Shares of stock represent proportional ownership in a company. Debentures are a company's unsecured debt obligations backed by the general credit of the issuer. Both securities can be used to raise capital. Depending on a company's goals, debentures may offer several advantages over issuing shares.
When a corporation issues more stock, its current shareholder stakes may be diluted. For example, a shareholder who owns 100,000 out of 1 million shares of stock outstanding owns 10 per cent of the company. If the company issues 500,000 more shares, that 100,000-share stake will shrink to 6.7 per cent. Earnings per share will also shrink because they are calculated by dividing net earnings by the total number of shares outstanding. As debt securities, debentures do not cause dilution, although they might negatively impact earnings per share because of the added interest expense.
Preserve Current Corporate Structure
A corporation can issue new stock when it can find buyers for it. If the current shareholders are not able or willing to buy more stock, new shareholders will come on board and change the current ownership structure. As debt securities, debentures do not represent ownership in a company and do not affect the current ownership structure.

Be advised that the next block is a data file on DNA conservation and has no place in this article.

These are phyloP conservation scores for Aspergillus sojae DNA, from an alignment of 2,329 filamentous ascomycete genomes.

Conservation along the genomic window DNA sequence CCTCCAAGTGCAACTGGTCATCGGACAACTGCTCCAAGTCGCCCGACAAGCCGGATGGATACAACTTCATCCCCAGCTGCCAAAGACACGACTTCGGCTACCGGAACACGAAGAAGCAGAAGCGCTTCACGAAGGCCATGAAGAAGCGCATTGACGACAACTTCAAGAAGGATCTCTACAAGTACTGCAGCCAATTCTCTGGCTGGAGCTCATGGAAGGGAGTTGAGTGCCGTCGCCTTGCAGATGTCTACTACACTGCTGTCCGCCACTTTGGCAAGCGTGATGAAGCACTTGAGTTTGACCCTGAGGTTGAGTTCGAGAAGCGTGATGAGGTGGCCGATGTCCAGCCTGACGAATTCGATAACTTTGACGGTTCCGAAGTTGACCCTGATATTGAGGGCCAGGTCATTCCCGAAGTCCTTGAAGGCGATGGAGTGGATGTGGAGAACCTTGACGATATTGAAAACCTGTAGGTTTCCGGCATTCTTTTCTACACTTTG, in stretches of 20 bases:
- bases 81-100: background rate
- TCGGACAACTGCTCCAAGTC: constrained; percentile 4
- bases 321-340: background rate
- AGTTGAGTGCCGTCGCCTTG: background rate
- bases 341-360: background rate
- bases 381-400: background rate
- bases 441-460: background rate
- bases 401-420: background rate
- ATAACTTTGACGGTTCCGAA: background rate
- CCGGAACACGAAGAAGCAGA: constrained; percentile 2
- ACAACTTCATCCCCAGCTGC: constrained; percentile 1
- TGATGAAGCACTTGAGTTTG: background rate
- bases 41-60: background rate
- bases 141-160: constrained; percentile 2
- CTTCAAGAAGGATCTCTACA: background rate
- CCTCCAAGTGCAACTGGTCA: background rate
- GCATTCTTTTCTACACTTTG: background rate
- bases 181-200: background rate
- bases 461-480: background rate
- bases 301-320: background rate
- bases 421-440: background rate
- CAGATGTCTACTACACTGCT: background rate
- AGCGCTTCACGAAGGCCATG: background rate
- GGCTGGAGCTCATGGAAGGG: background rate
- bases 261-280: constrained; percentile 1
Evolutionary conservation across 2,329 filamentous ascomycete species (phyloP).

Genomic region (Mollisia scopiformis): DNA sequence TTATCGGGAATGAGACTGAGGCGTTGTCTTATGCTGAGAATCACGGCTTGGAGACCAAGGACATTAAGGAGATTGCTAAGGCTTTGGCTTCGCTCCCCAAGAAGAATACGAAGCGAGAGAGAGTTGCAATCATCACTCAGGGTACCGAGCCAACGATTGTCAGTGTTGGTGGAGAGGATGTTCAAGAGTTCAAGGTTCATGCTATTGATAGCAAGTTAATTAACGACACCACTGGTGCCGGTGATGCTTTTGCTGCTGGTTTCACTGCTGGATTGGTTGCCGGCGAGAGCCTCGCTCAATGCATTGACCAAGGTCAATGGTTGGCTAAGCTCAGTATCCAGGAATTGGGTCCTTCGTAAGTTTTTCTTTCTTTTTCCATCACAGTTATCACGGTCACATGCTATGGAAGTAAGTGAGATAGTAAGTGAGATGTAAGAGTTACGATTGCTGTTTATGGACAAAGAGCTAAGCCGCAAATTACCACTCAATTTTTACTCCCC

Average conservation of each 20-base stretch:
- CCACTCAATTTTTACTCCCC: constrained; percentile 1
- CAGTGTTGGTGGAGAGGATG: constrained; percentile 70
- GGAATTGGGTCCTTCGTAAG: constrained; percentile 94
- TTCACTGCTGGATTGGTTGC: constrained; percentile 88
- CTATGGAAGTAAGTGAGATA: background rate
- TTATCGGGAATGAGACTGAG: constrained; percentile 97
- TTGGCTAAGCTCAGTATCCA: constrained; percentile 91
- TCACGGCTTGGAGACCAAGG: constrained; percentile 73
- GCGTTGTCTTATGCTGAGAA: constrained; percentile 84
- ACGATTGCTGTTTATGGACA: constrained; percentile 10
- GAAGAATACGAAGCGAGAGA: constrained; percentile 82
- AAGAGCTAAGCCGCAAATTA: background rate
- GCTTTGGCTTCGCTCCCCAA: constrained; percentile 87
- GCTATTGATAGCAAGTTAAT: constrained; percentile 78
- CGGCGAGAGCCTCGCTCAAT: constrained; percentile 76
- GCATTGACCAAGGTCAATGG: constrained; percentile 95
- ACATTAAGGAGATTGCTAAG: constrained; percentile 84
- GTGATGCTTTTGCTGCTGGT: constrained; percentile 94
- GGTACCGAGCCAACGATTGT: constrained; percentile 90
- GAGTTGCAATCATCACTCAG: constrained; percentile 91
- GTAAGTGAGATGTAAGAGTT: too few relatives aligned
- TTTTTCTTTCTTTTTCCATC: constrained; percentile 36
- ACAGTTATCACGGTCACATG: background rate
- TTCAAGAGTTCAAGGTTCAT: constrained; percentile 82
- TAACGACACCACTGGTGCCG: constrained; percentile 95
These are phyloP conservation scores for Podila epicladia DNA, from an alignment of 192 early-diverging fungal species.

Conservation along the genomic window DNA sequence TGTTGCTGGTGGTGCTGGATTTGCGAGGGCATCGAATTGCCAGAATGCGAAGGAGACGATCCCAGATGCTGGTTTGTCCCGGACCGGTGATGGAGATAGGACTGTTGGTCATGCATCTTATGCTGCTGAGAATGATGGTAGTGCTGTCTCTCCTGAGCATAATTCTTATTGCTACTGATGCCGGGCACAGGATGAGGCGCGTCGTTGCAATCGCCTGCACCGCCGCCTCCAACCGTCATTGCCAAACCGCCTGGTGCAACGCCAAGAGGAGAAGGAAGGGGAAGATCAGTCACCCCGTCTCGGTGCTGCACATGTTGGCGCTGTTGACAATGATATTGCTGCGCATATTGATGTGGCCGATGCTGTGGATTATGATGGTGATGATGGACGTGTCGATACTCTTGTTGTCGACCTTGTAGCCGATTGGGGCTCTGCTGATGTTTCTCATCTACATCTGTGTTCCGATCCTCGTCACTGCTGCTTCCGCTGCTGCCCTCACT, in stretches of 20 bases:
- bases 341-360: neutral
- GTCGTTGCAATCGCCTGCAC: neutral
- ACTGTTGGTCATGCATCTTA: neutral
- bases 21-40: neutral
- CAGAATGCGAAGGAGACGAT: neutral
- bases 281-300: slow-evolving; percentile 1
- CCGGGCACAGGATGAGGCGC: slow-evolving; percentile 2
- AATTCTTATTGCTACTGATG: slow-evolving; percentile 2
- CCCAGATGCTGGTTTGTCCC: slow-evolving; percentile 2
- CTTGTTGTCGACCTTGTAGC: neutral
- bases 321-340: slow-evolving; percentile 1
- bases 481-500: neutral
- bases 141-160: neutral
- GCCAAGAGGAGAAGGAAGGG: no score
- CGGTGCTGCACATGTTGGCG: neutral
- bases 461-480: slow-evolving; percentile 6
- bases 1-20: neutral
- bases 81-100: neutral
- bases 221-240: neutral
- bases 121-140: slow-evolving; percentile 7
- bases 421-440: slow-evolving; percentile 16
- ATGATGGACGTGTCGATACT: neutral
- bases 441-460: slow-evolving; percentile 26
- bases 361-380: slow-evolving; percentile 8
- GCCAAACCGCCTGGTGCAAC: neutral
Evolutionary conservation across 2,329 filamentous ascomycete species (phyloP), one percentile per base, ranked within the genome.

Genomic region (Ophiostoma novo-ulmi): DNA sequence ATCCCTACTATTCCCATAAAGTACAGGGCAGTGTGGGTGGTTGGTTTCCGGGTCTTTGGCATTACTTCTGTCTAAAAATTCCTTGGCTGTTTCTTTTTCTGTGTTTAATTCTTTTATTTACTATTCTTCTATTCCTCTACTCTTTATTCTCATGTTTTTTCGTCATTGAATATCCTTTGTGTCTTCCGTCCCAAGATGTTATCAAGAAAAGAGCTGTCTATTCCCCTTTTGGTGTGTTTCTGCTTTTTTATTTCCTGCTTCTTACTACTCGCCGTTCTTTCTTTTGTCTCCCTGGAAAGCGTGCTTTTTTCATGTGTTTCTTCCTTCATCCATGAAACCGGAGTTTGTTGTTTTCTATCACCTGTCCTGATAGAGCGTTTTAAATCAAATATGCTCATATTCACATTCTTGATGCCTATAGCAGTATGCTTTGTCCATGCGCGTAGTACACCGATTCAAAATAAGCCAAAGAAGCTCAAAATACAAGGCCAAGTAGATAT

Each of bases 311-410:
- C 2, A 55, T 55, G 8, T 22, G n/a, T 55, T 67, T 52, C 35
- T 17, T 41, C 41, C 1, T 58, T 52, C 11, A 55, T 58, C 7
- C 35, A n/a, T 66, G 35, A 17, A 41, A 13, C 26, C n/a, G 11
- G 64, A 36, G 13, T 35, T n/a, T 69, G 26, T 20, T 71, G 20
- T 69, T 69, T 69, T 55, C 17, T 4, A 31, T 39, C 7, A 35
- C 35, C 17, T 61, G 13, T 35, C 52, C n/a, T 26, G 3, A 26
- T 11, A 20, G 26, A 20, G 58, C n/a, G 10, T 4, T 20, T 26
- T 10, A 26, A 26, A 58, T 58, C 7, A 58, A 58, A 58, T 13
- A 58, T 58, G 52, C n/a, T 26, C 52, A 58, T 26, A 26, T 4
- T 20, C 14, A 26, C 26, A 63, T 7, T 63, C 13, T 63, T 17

Stocks are perpetual securities: once a corporation issues shares, it is under no obligation to redeem them. A shareholder must find a buyer if he wants to dispose of his stake. When a company issues new shares, it shares the ownership with new shareholders forever. Debentures are issued for a limited time and repaid in full. A corporation can raise capital through debentures when it needs the money and pay it back when it has a fund surplus.
A debenture has a maturity date when it must be repaid in full and a call date when it can be redeemed, or called, by the issuer prior to maturity. The issuer must pay interest on the debenture but if it can find cheaper financing elsewhere, it can call the debenture and issue a new security at a lower cost.